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About this journal

This thread will follow the adventures of one Chuck Rozanski who pioneered and championed comic book speculating back in the 80s

Entries in this journal

 

N.I.C.E. #38 June 1989

A few months into 1989 and Chuck's NICE newsletters expanded in size, mainly due to more book reviews and the large appetite in investing by comic collectors. All of that while Indie books were starting to cool off But that didnt stop Chuck from advising us on hot upcoming new indies: Whats that youre telling me? A new adult line of books, with 2 variants? tiny print run?? lord have mercy, this will HAVE to be the next Cherry/Omaha! Or maybe the next Black Kiss?   And y

Aweandlorder

Aweandlorder

04/09/2018

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04/21/2018

 

Moderns heating up... In the late 80s

A quick note before we continue. As I was editing the next installment I was thinking to myself, waitaminute A&L, anyone reading this who wasn't actively collecting in the 80s may find this very odd. All of these titles that Chuck recommended didnt just get picked up out of the blue (although some, I have to admit, were rather strange picks). They were mostly referenced as potential investment books based on existing current trends. So lets focus a bit on what was ALREADY heating up on the s

Aweandlorder

Aweandlorder

04/08/2018

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05/10/2018

 

N.I.C.E. #37 May 1989

In this newsletter Chuck took his spec column to a whole new level. He was confident in his speculating skills more than ever. This makes a great introductory to what actually happened with comic speculating in its infant years:   This "magic" that got Chuck all excited was actually the overwhelming response from buyers like myself who were, by now, FULLY into this new hobby - investing in modern comic books! And those titles he quoted as heating up were nothing but d

Aweandlorder

Aweandlorder

04/02/2018

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04/02/2018

 

N.I.C.E. #36 + Mile High Futures #49

This was in February of 1989 and Marvel had just been sold to Ron Perelman's MacAndrews and Forbes for $82 Mil (Taken from Mile High Futures Catalog #49 dated March 1989) Happy days! So you think Chuck would have made better investment spec's this month? Guess again: But if you thought that Chuck ditched Batman because it was a DC property and because DC wasnt sold to Elon Musk, I mean Ron Perelman, for 82 mil. Think again. Needless to say, this was very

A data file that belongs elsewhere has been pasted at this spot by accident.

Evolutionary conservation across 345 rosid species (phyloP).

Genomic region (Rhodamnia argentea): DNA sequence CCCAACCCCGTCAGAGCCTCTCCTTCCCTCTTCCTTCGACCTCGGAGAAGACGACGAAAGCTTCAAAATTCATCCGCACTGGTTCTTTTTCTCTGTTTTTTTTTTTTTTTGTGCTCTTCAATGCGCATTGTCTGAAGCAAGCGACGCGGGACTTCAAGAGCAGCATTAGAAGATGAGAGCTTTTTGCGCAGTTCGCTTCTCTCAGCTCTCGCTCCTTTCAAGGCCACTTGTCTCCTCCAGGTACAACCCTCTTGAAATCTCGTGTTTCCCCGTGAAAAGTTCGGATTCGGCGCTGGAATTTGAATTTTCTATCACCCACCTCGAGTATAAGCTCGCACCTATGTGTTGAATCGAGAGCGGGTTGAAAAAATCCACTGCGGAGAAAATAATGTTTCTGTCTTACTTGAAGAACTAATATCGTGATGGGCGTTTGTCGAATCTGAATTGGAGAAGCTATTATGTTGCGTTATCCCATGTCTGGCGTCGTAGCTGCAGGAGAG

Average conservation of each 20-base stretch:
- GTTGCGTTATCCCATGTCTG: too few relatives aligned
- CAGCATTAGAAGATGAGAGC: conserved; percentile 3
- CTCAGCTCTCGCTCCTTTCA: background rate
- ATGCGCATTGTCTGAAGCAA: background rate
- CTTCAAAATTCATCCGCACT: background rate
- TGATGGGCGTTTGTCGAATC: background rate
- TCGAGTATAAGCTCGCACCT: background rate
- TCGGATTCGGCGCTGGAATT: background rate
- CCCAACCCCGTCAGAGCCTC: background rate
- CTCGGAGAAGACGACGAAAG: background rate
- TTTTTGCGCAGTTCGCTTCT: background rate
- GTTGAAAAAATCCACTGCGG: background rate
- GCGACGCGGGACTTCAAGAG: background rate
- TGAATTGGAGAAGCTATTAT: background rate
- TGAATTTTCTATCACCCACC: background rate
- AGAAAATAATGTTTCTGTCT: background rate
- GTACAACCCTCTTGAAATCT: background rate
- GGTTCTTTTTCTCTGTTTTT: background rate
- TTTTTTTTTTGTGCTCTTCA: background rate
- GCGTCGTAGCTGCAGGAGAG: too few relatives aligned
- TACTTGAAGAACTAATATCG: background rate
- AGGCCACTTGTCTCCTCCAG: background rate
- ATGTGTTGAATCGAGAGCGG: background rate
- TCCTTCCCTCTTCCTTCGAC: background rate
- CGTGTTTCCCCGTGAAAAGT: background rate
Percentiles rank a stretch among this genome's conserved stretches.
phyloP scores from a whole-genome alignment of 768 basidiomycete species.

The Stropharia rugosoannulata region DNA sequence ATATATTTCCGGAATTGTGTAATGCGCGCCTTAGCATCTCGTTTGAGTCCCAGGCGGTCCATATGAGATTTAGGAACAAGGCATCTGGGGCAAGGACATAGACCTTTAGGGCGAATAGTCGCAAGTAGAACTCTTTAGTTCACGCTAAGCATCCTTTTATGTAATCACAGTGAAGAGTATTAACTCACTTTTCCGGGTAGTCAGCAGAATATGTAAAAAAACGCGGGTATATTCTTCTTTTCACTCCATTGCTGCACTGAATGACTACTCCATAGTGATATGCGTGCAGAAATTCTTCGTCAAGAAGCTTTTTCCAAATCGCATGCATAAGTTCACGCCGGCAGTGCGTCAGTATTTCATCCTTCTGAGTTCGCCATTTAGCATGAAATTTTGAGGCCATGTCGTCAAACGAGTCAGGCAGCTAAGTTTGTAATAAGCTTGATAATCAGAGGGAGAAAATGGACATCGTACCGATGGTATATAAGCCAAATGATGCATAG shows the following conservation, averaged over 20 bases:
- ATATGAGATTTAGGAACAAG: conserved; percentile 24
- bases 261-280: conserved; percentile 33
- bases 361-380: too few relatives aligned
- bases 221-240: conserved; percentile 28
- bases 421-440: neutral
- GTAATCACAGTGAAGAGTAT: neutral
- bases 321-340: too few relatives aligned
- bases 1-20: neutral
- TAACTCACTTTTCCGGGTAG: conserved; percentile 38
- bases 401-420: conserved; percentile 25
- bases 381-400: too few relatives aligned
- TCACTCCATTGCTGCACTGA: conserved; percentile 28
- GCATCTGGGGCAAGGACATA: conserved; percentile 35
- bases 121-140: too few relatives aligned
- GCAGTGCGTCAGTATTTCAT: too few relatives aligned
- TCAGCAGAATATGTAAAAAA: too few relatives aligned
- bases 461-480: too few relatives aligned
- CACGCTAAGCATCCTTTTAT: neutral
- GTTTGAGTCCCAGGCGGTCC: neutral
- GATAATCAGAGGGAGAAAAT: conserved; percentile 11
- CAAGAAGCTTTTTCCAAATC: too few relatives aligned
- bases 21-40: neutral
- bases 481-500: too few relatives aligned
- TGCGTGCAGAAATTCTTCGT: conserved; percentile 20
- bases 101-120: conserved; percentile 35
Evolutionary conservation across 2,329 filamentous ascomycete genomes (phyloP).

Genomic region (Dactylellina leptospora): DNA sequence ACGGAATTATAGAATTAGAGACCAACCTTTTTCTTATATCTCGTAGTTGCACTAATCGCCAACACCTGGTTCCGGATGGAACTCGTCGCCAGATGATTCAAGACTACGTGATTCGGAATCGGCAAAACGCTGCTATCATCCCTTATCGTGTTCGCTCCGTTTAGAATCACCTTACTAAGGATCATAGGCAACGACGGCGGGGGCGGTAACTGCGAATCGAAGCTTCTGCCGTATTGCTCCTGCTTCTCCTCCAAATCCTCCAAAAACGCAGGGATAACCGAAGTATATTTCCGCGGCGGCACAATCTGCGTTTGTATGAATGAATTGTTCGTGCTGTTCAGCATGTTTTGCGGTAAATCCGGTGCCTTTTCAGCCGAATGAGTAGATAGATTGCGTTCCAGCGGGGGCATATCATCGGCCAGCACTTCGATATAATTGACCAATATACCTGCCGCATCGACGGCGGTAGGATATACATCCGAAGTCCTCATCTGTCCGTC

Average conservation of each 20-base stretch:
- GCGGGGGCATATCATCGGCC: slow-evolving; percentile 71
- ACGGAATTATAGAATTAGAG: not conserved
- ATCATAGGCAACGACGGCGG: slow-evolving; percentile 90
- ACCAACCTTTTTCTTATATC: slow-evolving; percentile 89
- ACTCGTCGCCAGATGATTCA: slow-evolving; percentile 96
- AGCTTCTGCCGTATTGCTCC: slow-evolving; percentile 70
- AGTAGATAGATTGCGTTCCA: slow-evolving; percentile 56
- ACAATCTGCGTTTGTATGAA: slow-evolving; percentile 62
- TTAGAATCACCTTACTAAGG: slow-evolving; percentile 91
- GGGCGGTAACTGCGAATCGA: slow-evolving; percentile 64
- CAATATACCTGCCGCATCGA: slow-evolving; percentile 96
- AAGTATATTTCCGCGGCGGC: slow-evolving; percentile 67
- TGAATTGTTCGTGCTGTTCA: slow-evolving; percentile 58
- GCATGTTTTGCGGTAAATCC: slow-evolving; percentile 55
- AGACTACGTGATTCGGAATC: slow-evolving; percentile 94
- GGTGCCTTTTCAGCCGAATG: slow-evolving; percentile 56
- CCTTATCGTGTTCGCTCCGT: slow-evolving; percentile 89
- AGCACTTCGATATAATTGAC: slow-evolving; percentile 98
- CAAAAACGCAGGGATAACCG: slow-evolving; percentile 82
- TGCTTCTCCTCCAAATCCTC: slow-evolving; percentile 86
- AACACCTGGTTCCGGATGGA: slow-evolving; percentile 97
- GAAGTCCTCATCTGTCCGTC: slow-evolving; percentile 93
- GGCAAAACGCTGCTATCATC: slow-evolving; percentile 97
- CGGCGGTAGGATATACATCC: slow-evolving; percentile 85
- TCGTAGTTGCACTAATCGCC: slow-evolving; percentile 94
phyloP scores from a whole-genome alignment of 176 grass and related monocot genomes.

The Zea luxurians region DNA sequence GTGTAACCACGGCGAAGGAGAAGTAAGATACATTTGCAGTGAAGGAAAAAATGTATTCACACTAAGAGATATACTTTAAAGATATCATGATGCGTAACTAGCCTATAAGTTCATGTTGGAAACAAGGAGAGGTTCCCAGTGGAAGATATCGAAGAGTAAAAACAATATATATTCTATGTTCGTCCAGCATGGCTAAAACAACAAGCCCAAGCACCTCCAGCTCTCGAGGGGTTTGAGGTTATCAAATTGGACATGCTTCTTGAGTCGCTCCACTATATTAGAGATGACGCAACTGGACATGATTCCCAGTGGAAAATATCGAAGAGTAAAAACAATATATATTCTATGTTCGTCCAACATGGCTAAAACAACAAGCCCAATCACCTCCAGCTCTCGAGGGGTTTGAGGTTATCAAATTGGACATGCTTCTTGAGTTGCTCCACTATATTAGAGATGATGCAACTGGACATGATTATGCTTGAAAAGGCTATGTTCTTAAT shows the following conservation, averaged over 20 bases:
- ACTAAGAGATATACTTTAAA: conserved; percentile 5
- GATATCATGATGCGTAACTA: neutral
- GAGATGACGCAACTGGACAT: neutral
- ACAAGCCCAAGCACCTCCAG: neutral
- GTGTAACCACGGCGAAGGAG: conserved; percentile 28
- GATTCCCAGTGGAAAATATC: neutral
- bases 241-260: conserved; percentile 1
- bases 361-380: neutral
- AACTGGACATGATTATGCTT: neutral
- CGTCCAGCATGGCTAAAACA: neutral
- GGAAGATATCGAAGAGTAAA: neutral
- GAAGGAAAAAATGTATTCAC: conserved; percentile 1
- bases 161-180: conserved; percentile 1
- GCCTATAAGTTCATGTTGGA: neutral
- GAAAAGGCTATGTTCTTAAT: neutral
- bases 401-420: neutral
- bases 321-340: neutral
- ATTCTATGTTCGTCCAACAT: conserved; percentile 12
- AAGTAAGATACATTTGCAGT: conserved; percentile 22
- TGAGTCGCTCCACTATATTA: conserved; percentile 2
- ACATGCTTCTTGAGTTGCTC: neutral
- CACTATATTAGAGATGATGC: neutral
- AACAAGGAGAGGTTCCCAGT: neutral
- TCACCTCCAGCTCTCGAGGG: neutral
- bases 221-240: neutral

Aweandlorder

Aweandlorder

03/24/2018

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03/31/2018

 

N.I.C.E. #33-34 Feb-March 1989

So today lets look at 2 months worth of speculation from the Wizard of Mile High. All which were full of blank specs with the exception of one which took off for a few months.. But before doing so, try thinking of what comic books looked like back then, Indie's were still pushing hard, and remember, this is before Image or Valiant, also there were no marketing gimmicks at the same level as there were just a few years later. No crazy #1 reboots, no variants, it was still pretty flat compared to t

Aweandlorder

Aweandlorder

03/23/2018

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03/23/2018

 

N.I.C.E Newsletter #33 - Jan 1989

The year is 1988 (this newsletter was published in Dec 1988) and Batmania is in FULL EFFECT. With Dark knight being a 2 year old book, Killing joke absolutely KILLING it in the secondary market and the Tim Burton movie buzz on everyone's lips. Anything that had to do with bats got collectors very excited. And so, as I was walking home from the post office picking up this month's N.I.C.E. newsletter, this is what I read I nearly got hit by a truck crossing the street reading this! My f

Aweandlorder

Aweandlorder

03/22/2018

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03/22/2018

 

A little history... And a plug.. From Chuck

Before we continue to the next installment, a little introducion to how the pump n dump machine worked back in the 80s from Chuck himself (Taken from Mile High Futures quarterly catalog dating September 1988) I thought it would be interesting for new speculators to read how hyping books was done back then, even though its obvious from Chuck's own writing, that the agenda to expose this scam was for him to make more $$$ So even there, nice try chuck, but no cigar 

Aweandlorder

Aweandlorder

03/21/2018

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04/04/2018

 

N.I.C.E Newsletter #11 - Dec 1988

In December 1988 Chuck made a revelation Give it a try Chuckster, give it a try -So in Fairness, this was 1988, Cerebus #1 was a $500 book and the indie B&W explosion was in full swing (although didnt last much longer after that). -Also #1 books were all the rage and to an extent so were Japanese/Manga books... But come on... Havok & Wolverine #2??? -Oh and loved the GSXM & Excalibur special comparisons. Excalibur #1 was a $10 book at the time (which w

Aweandlorder

Aweandlorder

03/21/2018

Last Reply:
03/21/2018